The Cyprus cat is a landrace of domestic cat believed to be descended from cats of Egypt or Palestine brought to Cyprus by Helena of Constantinople to rid the island of snakes and vermin. It is not recognized as a formal Cat breeds by any major Cat fancy.
According to research conducted by J.-D. Vigne, et al. the oldest example of a domesticated cat may be found in Cyprus. In 2004, archaeologists working at the Neolithic site of Shillourokambos, uncovered carefully interred remains of a cat alongside human remains and decorative artifacts. "Examination showed that a small pit or grave had been deliberately dug out, and the body of the cat was placed in it, then rapidly covered." The cat skeleton predates Egyptian depictions of cats by 4,000 years or more.The Cyprus cat is linked with the Byzantine monastery peculiarly named "St. Nicholas of the Cats" (Greek language Άγιος Νικόλαος των Γατών), which was founded in the fourth century AD. According to Byzantine legend, Helena of Constantinople imported hundreds of cats from Egypt or Palestine in the fourth century to control venomous snakes that had infested the monastery. The monastery had two bells, one to call the cats for meals and the other to send to the fields to hunt snakes. Today, the monastery's population of cats has dwindled.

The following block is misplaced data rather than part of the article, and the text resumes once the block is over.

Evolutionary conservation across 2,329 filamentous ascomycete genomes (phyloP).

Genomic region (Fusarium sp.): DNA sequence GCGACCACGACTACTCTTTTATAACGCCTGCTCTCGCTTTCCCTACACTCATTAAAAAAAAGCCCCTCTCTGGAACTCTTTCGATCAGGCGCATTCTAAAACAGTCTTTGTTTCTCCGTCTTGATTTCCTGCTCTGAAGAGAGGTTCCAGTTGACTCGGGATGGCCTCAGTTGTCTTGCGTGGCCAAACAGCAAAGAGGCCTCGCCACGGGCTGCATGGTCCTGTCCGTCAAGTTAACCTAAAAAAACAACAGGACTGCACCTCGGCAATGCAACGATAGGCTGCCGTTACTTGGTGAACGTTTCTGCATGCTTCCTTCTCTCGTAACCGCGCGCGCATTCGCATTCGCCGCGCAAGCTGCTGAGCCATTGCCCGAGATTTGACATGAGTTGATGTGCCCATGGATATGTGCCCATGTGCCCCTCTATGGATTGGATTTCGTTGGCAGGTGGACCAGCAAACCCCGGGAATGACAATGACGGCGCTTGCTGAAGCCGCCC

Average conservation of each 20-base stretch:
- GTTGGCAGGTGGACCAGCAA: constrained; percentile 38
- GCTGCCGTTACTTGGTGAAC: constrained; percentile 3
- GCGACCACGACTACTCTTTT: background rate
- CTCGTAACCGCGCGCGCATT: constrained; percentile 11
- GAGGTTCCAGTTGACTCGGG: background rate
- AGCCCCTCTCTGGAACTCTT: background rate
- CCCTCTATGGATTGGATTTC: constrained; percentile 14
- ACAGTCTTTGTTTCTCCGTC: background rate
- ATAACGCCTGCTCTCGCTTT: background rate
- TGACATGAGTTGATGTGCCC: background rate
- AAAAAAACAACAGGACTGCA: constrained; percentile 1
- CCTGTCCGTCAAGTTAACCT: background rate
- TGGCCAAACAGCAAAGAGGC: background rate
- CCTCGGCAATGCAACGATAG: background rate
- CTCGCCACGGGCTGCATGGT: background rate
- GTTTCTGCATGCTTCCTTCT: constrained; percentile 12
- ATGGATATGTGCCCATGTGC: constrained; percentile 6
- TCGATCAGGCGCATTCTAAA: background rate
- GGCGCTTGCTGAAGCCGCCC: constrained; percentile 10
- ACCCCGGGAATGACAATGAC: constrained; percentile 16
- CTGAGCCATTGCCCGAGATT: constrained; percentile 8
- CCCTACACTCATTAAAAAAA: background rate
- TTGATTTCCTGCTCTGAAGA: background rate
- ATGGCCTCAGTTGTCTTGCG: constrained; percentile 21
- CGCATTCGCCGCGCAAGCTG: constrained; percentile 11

The Nobel Laureate, Giorgos Seferis, wrote of the Cyprus cat in his poem, translated by Edmund Keely and Philip Sherrard in 1995.